Tech & Engineering Blog

Deobfuscating Caesar+

tl;dr: We analyze an obfuscation tool used in Magecart skimming kits and demonstrate how you can use this knowledge to deobfuscate common Magecart scripts.

The HUMAN Research Team has been tracking digital skimming toolkits and while following reports on Magecart infections, we discovered a server connected to a very loud operation named Inter. While analyzing the Inter skimming kit’s command and control server, we discovered source code for a malware obfuscator. We quickly connected this to an obfuscation tool sold online called Caesar which is aimed at fraudsters. This post is the technical analysis of the obfuscation tool named Caesar+.

Why Obfuscate?

Obfuscation is a process which intends to hide the true function of a program. When used by legitimate parties, obfuscation makes it hard to reverse-engineer code and safeguards Intellectual Property, but when used by illegitimate parties (i.e. fraudsters) it is meant to hide malicious actions from the prying eyes of end users and security researchers alike (read more about obfuscation and Magecart obfuscation here).

Common obfuscation methods include techniques such as:

  • Randomizing variable names (like using short variable names, usually 1-3 letters instead of full and meaningful names)
  • Javascript syntax manipulation, like hiding malicious actions inside legitimate code structures, for example:
for (let i=0,p=document.getElementsByTagName('button')[0].addEventListener('click', maliciousFunc); i < arr.length; i++) {}),
  • Inserting dead code (code which is never used) to make understanding and following the operation much more tedious
  • Hiding the content of strings using encryption or encoding algorithms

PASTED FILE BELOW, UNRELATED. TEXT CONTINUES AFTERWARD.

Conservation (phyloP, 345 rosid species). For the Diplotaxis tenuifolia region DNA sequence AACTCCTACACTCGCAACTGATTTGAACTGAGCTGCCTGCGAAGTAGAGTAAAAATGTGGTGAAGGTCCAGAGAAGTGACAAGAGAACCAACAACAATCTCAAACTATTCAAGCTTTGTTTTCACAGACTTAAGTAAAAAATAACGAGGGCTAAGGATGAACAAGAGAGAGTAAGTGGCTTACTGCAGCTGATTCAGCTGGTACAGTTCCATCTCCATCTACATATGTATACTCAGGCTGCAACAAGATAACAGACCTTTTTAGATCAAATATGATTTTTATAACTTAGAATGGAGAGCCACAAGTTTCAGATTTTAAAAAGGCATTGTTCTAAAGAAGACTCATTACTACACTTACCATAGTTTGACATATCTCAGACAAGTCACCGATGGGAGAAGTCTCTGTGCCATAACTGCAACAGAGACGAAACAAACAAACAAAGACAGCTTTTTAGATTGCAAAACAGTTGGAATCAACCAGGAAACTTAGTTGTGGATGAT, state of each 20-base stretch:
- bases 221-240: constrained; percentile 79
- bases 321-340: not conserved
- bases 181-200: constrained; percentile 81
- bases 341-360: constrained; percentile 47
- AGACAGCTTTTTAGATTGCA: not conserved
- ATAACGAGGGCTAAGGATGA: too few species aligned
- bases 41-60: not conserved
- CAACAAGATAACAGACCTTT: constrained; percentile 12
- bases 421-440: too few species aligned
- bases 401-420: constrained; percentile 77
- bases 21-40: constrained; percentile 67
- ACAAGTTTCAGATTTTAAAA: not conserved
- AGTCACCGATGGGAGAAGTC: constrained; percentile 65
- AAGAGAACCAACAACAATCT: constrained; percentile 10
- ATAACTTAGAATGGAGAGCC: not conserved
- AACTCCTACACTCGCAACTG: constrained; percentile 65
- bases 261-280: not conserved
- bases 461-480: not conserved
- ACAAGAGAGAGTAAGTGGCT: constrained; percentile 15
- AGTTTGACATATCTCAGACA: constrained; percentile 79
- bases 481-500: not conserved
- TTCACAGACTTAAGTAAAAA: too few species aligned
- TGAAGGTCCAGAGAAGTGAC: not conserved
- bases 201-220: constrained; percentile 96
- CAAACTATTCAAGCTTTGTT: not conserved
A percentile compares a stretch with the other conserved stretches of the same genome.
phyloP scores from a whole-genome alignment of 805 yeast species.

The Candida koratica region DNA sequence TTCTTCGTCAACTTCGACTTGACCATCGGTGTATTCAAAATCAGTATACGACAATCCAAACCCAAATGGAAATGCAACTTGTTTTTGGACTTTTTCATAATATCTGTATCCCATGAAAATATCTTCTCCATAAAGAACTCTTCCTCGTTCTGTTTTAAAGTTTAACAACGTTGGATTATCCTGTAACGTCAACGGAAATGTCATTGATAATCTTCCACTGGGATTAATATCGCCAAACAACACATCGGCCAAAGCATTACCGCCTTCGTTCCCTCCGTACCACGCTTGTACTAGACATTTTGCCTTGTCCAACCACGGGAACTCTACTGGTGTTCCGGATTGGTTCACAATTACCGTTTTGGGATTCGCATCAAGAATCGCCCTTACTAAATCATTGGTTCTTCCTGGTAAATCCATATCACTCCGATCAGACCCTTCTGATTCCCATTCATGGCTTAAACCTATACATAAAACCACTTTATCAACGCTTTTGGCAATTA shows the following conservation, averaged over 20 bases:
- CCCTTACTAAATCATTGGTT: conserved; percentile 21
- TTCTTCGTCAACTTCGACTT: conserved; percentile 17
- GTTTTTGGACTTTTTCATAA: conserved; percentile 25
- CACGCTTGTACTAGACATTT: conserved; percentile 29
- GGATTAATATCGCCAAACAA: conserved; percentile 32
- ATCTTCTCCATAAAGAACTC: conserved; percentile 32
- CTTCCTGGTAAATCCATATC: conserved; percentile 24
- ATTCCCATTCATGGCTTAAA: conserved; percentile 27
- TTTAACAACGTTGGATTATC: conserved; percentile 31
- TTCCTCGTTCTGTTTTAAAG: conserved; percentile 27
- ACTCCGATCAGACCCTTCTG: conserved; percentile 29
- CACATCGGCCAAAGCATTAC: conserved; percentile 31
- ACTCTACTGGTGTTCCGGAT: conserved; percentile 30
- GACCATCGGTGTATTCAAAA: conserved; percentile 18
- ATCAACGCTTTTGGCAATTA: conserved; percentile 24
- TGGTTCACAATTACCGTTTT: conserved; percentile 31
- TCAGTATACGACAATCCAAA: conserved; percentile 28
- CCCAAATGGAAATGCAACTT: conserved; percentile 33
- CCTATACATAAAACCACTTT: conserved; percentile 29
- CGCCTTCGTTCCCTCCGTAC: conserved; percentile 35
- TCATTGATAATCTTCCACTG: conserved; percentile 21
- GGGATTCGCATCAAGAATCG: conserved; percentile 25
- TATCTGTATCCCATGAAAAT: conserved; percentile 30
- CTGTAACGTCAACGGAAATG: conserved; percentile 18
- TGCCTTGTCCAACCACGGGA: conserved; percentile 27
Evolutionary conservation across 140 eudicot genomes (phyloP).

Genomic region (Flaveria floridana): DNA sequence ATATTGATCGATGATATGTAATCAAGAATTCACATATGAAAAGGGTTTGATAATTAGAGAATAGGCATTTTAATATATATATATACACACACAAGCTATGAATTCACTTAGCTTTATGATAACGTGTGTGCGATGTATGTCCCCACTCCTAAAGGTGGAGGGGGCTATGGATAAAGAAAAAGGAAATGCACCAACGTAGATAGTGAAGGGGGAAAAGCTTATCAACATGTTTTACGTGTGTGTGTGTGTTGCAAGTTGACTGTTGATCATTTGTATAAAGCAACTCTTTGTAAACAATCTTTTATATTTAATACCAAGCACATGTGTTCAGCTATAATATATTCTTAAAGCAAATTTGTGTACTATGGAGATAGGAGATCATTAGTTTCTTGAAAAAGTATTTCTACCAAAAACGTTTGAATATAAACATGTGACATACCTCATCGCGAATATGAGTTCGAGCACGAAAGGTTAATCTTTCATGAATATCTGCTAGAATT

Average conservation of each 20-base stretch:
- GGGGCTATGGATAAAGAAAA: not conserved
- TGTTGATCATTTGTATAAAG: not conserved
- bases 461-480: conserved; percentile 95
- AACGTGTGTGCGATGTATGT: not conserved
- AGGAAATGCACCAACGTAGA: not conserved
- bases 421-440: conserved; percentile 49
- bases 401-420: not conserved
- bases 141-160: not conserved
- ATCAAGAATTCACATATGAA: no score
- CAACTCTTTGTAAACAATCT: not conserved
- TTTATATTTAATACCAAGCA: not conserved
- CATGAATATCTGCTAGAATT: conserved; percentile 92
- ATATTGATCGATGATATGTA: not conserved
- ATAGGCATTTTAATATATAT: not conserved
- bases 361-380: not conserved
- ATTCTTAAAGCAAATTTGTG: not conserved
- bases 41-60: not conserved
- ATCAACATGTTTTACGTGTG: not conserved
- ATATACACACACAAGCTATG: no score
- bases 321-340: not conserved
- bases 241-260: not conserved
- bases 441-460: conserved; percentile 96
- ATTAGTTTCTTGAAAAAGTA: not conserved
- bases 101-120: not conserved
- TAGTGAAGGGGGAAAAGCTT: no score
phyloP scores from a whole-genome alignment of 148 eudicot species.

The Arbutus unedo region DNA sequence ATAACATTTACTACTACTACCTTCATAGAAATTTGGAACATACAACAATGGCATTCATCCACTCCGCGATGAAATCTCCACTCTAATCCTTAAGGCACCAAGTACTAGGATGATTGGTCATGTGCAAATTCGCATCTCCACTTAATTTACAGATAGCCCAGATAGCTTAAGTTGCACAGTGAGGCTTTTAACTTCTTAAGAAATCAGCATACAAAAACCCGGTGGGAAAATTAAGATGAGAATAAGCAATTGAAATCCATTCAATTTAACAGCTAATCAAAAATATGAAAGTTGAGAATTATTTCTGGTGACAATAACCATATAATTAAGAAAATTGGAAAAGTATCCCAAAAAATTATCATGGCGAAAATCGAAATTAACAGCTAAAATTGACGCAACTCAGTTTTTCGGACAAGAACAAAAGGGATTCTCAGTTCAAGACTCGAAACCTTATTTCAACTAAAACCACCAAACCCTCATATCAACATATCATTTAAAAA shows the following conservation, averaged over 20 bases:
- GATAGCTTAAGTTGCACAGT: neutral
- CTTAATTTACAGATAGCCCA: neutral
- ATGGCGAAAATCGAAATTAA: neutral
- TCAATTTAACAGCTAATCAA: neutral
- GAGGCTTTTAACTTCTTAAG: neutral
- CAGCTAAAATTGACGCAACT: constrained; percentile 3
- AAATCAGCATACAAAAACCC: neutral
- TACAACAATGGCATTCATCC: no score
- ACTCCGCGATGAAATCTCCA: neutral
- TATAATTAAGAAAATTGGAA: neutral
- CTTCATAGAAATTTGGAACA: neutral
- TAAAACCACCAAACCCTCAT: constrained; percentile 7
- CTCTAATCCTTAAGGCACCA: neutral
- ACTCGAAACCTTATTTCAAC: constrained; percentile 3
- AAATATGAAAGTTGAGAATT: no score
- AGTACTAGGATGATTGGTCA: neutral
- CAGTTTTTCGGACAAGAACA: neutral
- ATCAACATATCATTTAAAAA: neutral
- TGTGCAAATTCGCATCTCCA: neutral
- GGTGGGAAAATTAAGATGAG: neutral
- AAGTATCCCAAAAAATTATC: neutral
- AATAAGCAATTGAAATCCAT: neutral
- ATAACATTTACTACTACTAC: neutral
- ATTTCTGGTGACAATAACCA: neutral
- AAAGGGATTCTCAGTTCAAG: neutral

Obfuscation is something one can accomplish by oneself, but as with any other process in software development, it is often better to use existing solutions and there are plenty of available free online obfuscation tools on the web. In this post we will explore such a solution - the Caesar+ obfuscator. Caesar+ is sold online, and came again to our attention for its use in the OlympicTickets Magecart attack as well as being a part of a skimming kit sold to fraudsters.

Screenshot of the Caesar+ obfuscator tool being sold online

Figure: Screenshot of the Caesar+ obfuscator tool being sold online.


Obfuscation and Deobfuscation Example

We have written a short and unimaginative script to be obfuscated and then deobfuscated in order to show how the obfuscator is functioning.

Here’s the original script:

function printMsg(msg) {

function hello() {
  return "Hello";

function world() {
  return "world";

function getHelloWorld() {
  return hello() + " " + world();


Running this script in the browser would print “Hello world”. Let’s obfuscate this script using Caesar+ with the default settings:

$ python2 script.js obfuscated_script.js
Gen namespace...
Outside guard level is 1 [MEDIUM]
Inside guard level is 1 [MEDIUM]
Document codepage set to utf8
Save to obfuscated_script.js
CRC code:208

Running this script in the browser would print “Hello world”. Let’s obfuscate this script using Caesar+ with the default settings:

$ python2 script.js obfuscated_script.js
Gen namespace...
Outside guard level is 1 [MEDIUM]
Inside guard level is 1 [MEDIUM]
Document codepage set to utf8
Save to obfuscated_script.js
CRC code:208

The resulting JS code: